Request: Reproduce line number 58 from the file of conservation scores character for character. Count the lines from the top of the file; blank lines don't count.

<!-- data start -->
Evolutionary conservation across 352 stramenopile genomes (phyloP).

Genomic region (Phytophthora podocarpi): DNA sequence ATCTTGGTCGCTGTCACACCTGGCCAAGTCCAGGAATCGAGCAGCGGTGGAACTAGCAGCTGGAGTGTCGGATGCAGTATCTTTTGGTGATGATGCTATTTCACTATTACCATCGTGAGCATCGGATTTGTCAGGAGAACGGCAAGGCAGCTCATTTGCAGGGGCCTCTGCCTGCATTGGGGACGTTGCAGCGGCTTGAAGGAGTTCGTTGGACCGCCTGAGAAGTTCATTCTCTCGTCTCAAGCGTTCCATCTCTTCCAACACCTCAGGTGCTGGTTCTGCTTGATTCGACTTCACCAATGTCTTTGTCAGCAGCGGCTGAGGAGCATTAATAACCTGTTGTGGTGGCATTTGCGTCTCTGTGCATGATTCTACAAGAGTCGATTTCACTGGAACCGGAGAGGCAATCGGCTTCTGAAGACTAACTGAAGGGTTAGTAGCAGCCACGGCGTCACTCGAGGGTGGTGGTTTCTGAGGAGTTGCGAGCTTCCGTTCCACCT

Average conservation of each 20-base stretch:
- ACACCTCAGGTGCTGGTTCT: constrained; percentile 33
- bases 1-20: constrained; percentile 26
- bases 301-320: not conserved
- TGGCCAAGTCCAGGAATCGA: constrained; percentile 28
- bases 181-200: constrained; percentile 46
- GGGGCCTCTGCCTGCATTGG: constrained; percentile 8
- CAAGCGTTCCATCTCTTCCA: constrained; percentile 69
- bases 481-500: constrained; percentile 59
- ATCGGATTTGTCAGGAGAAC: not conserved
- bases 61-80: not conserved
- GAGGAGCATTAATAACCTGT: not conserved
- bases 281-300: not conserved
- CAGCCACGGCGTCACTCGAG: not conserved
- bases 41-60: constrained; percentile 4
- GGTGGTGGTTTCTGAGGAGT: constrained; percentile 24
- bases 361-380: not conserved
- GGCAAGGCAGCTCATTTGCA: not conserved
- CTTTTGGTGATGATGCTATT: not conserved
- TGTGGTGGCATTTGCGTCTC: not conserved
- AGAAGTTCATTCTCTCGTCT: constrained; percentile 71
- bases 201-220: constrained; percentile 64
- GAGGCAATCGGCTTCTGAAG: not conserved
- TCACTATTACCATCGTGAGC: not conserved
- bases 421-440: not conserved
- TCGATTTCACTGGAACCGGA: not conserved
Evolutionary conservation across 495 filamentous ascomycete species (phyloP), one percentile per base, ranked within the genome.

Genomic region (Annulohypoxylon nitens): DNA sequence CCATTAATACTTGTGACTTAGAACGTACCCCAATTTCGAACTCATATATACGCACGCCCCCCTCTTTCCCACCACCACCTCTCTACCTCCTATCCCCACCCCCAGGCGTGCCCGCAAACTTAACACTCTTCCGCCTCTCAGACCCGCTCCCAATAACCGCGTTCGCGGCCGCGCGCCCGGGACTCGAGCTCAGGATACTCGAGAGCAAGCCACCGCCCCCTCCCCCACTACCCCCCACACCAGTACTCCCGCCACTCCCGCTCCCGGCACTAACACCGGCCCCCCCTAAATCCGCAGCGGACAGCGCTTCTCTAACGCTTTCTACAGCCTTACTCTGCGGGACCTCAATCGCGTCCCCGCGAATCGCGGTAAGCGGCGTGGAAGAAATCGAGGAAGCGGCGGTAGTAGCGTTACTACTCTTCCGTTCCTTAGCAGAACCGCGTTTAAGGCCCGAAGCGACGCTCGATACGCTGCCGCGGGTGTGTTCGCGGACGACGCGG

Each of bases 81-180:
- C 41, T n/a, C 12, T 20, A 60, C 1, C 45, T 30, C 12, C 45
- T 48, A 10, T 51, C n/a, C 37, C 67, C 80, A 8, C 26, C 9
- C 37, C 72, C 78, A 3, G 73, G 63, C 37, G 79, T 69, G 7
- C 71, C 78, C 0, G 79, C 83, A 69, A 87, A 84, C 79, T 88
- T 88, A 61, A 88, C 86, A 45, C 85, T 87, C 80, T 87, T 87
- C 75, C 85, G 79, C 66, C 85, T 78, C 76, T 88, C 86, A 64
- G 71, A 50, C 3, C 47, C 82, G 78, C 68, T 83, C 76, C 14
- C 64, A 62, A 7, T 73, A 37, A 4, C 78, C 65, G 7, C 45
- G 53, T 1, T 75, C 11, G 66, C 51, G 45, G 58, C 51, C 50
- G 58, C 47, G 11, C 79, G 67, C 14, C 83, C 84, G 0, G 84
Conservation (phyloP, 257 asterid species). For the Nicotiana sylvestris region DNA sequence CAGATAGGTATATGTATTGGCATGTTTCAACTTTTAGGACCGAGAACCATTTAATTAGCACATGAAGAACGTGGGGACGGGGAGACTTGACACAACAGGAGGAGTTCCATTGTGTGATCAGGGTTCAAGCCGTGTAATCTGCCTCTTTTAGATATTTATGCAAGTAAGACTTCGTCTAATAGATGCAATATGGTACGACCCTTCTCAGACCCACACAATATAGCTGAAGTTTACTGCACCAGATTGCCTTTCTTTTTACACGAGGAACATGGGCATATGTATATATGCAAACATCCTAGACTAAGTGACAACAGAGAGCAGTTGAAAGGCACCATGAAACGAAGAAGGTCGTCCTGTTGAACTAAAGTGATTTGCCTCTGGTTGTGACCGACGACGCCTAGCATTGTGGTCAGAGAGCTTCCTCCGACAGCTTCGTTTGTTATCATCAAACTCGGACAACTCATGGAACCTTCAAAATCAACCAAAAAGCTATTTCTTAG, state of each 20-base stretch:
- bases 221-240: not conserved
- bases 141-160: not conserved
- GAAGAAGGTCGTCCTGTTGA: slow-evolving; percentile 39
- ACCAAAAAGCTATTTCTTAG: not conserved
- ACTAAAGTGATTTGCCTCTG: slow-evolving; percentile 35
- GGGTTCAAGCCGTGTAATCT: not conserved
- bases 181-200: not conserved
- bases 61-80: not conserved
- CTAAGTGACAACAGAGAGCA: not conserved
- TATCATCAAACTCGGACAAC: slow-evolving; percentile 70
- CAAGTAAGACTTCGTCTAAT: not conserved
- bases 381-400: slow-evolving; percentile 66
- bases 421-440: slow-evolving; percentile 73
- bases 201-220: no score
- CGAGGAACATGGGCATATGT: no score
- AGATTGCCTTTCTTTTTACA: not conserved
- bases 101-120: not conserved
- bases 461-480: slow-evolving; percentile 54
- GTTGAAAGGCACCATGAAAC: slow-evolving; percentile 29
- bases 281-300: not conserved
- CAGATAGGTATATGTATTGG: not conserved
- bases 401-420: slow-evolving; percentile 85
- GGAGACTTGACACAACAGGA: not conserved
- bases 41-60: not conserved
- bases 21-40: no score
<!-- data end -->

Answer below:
- AGATTGCCTTTCTTTTTACA: not conserved